What’s in the budget: COVID-19 vaccination prohibitions

FILE – A child reacts as he receives his Pfizer vaccine against COVID-19. (AP Photo/Denis Farrell, File)

RALEIGH — With the passage of the state budget by lawmakers last month and its enactment without Democratic Gov. Roy Cooper’s signature, one provision will bar state entities from requiring a COVID-19 vaccination or proof of one.  

The language adopted in the state budget appears to be the same as language contained in the Medical Freedom Act, House Bill 98. The act, which also originally banned mask mandates for K-12 students, did not advance beyond passage by the House.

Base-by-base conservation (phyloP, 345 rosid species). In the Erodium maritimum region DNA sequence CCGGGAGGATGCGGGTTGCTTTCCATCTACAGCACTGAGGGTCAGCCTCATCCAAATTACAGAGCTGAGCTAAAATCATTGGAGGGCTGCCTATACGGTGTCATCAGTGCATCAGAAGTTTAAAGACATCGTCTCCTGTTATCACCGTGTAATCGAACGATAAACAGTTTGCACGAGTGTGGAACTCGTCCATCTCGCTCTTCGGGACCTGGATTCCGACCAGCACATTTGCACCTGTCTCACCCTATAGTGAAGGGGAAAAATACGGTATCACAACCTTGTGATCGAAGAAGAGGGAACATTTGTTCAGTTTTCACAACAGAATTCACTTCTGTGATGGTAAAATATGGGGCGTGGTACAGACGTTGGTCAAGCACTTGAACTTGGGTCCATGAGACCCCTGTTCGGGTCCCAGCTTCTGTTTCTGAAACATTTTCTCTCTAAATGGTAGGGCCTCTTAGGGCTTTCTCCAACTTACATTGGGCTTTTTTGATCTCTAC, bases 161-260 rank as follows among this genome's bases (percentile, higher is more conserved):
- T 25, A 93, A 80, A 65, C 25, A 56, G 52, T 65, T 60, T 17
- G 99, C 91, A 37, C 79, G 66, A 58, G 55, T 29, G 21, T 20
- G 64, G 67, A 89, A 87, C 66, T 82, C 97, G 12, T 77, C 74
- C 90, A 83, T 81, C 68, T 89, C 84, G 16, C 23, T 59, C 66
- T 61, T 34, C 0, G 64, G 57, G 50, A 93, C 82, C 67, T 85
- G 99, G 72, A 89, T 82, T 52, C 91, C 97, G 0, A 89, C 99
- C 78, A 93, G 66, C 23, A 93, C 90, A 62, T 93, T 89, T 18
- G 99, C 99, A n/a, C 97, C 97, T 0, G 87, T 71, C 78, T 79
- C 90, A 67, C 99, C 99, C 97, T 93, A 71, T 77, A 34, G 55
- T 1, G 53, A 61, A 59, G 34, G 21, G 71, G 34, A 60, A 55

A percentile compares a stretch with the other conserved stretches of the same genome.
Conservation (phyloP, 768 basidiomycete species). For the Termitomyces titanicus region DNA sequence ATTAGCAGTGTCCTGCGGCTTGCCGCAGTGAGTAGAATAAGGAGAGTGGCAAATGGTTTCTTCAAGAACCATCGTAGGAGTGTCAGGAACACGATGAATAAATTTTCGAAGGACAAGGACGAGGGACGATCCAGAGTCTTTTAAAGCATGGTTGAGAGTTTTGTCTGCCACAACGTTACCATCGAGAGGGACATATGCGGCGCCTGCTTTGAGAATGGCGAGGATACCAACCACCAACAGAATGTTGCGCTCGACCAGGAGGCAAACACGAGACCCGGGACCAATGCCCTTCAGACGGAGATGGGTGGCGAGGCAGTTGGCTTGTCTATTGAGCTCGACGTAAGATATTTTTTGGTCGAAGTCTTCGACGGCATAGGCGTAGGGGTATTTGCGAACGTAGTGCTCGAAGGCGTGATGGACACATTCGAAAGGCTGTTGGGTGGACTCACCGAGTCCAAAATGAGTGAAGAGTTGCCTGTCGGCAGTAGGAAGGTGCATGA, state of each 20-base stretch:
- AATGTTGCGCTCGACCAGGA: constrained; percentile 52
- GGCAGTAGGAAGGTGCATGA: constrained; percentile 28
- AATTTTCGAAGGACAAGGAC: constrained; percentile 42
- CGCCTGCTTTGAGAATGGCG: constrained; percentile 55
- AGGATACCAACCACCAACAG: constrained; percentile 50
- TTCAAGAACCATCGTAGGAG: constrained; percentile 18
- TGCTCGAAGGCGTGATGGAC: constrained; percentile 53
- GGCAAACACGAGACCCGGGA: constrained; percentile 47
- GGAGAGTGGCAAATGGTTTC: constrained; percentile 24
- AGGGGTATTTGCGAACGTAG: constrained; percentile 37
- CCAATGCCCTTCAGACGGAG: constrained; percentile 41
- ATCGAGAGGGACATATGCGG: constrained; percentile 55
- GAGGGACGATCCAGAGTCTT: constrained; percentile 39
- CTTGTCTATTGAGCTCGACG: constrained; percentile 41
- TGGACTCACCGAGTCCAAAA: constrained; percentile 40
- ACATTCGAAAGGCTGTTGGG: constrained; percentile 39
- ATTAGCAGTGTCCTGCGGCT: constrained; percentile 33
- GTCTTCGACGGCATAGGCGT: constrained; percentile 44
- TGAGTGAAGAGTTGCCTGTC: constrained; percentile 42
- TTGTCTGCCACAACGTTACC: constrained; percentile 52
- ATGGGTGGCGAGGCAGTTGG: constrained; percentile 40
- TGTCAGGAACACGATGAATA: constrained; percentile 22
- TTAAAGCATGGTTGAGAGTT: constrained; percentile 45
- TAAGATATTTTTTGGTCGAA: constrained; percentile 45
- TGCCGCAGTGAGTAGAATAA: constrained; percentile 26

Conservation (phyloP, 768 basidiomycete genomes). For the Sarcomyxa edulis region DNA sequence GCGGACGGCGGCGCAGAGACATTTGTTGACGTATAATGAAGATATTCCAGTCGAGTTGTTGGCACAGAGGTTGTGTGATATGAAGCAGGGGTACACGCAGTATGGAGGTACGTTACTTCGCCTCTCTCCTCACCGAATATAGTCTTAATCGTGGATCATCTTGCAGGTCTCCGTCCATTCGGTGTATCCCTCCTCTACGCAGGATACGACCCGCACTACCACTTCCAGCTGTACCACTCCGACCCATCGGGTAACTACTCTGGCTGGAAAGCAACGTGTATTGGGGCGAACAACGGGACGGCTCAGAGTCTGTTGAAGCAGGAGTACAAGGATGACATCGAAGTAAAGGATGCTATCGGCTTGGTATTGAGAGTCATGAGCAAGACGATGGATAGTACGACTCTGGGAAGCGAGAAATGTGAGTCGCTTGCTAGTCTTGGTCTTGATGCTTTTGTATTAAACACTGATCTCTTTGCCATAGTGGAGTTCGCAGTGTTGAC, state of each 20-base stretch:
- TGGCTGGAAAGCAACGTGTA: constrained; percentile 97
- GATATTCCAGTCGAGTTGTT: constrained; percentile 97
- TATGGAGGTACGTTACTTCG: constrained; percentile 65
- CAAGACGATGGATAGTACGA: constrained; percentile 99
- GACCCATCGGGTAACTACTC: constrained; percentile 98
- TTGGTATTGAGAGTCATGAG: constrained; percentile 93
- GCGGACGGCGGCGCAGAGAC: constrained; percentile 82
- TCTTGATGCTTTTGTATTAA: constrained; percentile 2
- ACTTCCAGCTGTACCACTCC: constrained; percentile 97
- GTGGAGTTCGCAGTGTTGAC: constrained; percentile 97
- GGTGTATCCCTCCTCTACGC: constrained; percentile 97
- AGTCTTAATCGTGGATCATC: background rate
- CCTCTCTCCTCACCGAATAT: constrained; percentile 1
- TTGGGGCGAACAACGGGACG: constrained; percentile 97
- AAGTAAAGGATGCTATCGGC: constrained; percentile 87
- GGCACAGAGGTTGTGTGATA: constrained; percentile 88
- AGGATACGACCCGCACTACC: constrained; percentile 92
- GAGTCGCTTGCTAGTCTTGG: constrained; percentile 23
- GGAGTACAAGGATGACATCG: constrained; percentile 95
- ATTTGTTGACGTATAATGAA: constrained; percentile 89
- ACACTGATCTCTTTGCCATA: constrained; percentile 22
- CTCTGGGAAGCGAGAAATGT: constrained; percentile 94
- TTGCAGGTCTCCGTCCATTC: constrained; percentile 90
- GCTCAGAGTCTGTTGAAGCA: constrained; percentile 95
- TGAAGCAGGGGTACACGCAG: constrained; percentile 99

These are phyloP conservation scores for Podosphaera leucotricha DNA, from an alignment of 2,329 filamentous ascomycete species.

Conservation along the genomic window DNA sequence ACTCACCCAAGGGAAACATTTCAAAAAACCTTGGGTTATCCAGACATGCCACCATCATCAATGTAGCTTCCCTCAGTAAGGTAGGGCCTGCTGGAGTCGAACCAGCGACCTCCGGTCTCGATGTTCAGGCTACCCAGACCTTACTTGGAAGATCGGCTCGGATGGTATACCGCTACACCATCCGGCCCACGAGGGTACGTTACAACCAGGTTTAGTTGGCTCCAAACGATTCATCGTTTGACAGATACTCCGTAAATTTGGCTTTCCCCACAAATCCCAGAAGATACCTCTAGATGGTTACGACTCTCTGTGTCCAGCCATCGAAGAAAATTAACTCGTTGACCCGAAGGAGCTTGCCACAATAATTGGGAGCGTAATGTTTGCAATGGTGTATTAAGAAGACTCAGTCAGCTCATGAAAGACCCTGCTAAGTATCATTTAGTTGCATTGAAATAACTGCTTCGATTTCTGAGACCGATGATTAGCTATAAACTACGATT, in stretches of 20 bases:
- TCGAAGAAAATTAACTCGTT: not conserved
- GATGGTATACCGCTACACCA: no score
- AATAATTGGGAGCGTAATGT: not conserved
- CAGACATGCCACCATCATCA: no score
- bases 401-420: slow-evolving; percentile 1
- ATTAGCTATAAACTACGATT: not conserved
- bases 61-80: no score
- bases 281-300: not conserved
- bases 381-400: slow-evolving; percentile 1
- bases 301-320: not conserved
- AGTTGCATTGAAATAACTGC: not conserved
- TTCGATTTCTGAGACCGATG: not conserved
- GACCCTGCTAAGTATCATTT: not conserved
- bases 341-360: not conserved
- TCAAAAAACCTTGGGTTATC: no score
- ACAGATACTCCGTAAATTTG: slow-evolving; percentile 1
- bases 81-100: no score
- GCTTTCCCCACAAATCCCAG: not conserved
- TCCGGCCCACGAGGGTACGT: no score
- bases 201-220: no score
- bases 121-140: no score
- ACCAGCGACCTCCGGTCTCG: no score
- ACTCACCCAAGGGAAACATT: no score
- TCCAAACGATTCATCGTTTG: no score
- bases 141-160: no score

The vaccination prohibition language has exceptions related to direct federal work or positions that are federally funded, specifically naming the Centers for Medicare and Medicaid Services. 

Under the budget, state employers are prohibited from requiring individuals to get a COVID-19 vaccination or present proof either to get a job or stay in a current job. 

Additionally, all schools that receive public funds, both K-12 and post-secondary, are banned from requiring proof of a shot or the shot itself to attend.  

Both prohibitions give specific exemptions if there is a requirement for vaccination or proof of vaccination to participate in a program of study, fulfilling education requirements for a program, or “requires working, volunteering, or training in a facility certified by the Centers for Medicare and Medicaid Services.”